The Time Traveler’s Wife Episode 5 Introduces Henry to the Family

Clare sits on a chair looking comfortable
Photograph by Macall Polay

The following contains spoilers from Episode 5 of The Time Traveler’s Wife (adapted by Steven Moffat and directed by David Nutter)

The Time Traveler’s Wife Episode 5 begins with Gomez (Desmin Borges) and Henry (Theo James) in the aftermath of last episode’s disastrous dinner party. They butted heads from the get-go, but Future Henry said that Gomez will become one of Henry’s closest friends. They are at a bar to see if there’s truth to what Future Henry had said, but things go south fairly quickly. Henry says the only thing they have in common is that they both want to have sex with Clare (Rose Leslie), and Gomez is enraged. Before storming out of the bar, he says that he’s met Henry before and that’s why he treats Henry rudely.

The Time Traveler’s Wife is so uninterested in making Clare the focus of the series that seeing Young Clare with a sketchpad in a flashback was jarring. Her interest in art should be one of the main things that’s tied to her, but it’s so infrequently mentioned and has been entirely forgotten in most of the episodes. Until now.

Supposedly, Young Clare drew a picture of Henry that she carried with her through the years. Something about this drawing made it obvious that Clare was in love with Henry, but it looks like an ordinary sketch. Multiple characters point to it as a fundamental part of Clare’s life, but this is the first time the audience is hearing about the drawing. It also highlights how little is really known about Clare. It’s a critique that’s been mentioned on this site previously, but as the episodes continue to focus on the same themes week after week, the critique only gains validity. 

Photograph by Macall Polay

The bulk of the episode takes place when 20-year-old Clare and 28-year old Henry are visiting Clare’s parents, Lucille (Jaime Ray Newman) and Philip (Michael Park), her younger sister Alicia (Taylor Richardson), and her brother Mark (Peter Graham) for the first time. It should come as no surprise that Henry is his usual standoffish self when meeting the Abshire family. He complains on the drive there, makes jokes to her parents that come across as insults, and only thinks about how he can sneak away to have sex with Clare. He’s not creating a good impression and it’s entirely his own doing. No, her parents and her brother are not stand-up citizens themselves, but if Henry cares about Clare as he says he does, the least he can do is try.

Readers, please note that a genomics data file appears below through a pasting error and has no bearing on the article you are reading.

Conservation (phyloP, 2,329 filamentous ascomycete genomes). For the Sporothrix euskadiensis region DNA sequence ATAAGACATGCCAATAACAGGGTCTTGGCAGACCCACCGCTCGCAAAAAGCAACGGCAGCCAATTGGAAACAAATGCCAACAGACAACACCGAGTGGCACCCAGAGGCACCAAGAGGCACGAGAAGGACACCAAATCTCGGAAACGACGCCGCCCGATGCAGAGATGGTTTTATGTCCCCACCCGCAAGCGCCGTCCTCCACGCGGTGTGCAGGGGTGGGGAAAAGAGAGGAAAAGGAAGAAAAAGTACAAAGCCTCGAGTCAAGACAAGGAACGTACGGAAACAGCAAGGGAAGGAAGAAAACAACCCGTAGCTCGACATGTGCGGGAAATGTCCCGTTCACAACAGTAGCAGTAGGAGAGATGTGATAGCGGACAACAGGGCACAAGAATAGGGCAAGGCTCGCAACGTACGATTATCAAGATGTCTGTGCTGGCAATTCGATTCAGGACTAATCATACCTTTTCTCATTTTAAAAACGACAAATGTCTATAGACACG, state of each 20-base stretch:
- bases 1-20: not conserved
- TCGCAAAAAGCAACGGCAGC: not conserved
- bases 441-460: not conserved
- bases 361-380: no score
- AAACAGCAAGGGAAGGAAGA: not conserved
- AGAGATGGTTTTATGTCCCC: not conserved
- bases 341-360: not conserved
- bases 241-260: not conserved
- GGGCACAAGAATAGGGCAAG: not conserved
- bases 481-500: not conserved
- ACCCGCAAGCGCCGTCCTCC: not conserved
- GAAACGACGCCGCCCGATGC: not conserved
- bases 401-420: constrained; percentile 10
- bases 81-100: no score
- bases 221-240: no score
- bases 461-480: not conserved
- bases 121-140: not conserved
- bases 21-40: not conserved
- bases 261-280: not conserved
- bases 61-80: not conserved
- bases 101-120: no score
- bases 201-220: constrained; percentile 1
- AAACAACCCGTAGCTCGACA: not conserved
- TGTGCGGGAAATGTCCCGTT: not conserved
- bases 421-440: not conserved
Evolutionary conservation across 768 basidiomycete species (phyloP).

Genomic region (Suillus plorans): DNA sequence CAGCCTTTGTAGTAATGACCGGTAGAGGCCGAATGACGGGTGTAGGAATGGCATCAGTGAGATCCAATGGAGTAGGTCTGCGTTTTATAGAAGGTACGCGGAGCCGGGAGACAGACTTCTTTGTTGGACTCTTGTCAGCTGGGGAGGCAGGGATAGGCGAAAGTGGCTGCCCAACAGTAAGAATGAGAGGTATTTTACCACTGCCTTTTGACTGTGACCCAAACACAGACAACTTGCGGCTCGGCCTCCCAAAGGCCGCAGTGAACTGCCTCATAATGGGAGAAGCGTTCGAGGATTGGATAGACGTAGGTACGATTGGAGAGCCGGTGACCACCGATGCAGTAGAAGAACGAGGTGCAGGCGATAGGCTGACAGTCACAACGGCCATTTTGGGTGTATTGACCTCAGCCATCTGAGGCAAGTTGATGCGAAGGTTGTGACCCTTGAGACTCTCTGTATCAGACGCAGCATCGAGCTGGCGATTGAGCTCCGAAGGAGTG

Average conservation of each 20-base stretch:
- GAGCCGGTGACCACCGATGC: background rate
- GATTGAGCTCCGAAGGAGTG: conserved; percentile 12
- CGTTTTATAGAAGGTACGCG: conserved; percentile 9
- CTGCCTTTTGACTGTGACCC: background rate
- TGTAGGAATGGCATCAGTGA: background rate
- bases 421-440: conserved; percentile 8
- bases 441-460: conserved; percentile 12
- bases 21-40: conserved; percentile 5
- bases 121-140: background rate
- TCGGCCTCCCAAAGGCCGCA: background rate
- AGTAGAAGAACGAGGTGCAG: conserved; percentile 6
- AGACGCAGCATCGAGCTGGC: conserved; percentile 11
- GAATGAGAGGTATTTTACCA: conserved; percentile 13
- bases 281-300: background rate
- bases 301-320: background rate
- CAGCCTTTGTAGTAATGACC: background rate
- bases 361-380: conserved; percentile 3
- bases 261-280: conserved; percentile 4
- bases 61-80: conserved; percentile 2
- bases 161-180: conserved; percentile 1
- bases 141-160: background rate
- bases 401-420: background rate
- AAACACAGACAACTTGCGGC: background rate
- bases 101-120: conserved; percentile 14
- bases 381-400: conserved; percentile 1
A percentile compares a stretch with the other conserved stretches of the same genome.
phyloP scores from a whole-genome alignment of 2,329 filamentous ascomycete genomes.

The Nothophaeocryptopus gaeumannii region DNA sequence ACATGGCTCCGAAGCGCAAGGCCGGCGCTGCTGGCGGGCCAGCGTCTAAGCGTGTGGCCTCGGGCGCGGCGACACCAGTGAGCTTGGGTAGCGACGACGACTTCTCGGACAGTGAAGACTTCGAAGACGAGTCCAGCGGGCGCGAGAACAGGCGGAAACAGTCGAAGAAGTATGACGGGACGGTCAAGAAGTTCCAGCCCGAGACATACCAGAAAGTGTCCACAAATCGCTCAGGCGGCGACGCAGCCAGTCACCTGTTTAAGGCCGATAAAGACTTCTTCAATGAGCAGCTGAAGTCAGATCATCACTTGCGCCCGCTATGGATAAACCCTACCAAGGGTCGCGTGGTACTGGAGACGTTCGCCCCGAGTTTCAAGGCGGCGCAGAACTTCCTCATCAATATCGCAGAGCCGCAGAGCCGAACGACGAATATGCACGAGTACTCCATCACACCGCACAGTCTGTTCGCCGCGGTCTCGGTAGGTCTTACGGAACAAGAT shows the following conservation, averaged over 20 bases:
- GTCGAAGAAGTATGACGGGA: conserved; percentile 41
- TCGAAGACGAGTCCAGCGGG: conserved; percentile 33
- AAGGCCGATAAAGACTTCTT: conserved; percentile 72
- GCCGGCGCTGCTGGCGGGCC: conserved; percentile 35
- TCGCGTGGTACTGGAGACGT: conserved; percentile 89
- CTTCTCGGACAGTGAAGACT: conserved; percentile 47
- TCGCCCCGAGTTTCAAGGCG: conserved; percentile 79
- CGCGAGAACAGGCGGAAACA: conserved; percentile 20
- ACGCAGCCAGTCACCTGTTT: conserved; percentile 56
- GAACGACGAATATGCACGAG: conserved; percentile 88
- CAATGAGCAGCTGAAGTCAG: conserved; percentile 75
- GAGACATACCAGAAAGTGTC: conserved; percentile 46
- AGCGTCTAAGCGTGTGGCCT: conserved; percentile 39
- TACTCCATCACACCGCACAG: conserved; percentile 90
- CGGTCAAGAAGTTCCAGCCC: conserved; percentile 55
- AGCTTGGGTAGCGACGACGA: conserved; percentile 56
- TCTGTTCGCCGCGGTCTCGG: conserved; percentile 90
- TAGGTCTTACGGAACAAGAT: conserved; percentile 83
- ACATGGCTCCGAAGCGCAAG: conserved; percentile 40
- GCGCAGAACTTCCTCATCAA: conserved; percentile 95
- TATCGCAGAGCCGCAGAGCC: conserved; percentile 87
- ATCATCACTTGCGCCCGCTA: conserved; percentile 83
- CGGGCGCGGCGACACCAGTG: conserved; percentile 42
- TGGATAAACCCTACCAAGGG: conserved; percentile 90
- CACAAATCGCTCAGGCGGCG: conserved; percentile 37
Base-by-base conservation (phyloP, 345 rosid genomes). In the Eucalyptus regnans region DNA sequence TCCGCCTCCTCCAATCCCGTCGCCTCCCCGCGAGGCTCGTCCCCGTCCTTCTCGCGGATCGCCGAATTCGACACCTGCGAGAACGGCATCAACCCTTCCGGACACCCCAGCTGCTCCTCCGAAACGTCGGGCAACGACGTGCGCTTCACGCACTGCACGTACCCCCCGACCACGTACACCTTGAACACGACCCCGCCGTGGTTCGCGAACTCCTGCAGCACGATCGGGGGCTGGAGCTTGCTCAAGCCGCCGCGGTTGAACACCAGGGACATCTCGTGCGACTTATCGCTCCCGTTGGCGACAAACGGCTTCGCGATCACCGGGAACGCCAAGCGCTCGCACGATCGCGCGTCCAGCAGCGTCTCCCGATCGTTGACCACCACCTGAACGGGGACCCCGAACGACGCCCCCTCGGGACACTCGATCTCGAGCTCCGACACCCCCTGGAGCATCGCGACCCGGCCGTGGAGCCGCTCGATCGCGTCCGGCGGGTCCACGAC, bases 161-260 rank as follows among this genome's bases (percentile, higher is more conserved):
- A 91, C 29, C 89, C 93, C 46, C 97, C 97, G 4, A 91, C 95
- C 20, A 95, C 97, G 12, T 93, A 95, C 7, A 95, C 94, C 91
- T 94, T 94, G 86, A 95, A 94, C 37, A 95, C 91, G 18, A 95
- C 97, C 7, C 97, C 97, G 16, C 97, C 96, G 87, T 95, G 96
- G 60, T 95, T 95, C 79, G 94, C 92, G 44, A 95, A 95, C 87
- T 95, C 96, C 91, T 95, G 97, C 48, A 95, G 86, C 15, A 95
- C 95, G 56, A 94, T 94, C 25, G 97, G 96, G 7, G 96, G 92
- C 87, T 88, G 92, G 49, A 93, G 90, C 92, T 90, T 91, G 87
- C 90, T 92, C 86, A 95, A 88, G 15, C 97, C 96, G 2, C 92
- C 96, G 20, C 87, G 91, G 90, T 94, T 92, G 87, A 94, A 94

Henry at this age has not been to the clearing behind Clare’s house where Future Henry and Young Clare spent all their time together. Present-day Henry is curious to see it, but Clare is squirrely about taking him there because it was “their” spot. “Their” meaning Young Clare and Future Henry. It’s a strange distinction that she continues to make and always reminds the Present-day Henry that she much prefers him in the future. With only one episode left in the limited series, the show has done an awful job of showing how this self-centered, antagonistic, manipulative, narcissist turns into someone who’s kind.

But maybe that’s just it. Maybe Future Henry isn’t the kind gentleman Clare thinks he is. Henry is simply that good at manipulation and the kindness Clare interpreted as a child was just another form of narcissism. A way of manipulating time and space to his will. Perhaps, had Clare grown up without knowing she would be married to Henry, she wouldn’t have given him the time of day when they met. Why would she? The show has given Henry no redeeming attributes. Quite frankly, the only reason she puts up with him is because she has built her life upon the idea of an inevitability that was handed down to her by a creepy, time-traveling man in the woods. It’s certainly not how the show or the novel intended it to be, but without knowing Henry as anything more than mean-spirited, it’s impossible to see the romantic angle the show is desperately grasping at.

Present-day Henry complains to Clare that she’s holding on to the past too much and, specifically, to Future Henry. He even goes so far as to generalize that nostalgia is a problem all non-time travelers have. It’s quite ironic coming from the man who keeps returning to the same moment in time because it had a profound impact on his life.

Older Henry walking through the woods
Photograph by Macall Polay

While visiting Clare’s parents, Henry time travels to the future, where he inadvertently gets into a fight with a group of bikers. Gomez comes to his rescue and the two share a drink with much better results than the opening scene. However, it comes up that Gomez is still in love with Clare. It’s an odd decision for the show to make for these characters, because it’s clear that Gomez is married to someone else at this time. The fact that he’s still pining for Clare undermines his relationship and begs the question, how and why would Gomez and Henry be friends if they’re in love with the same person?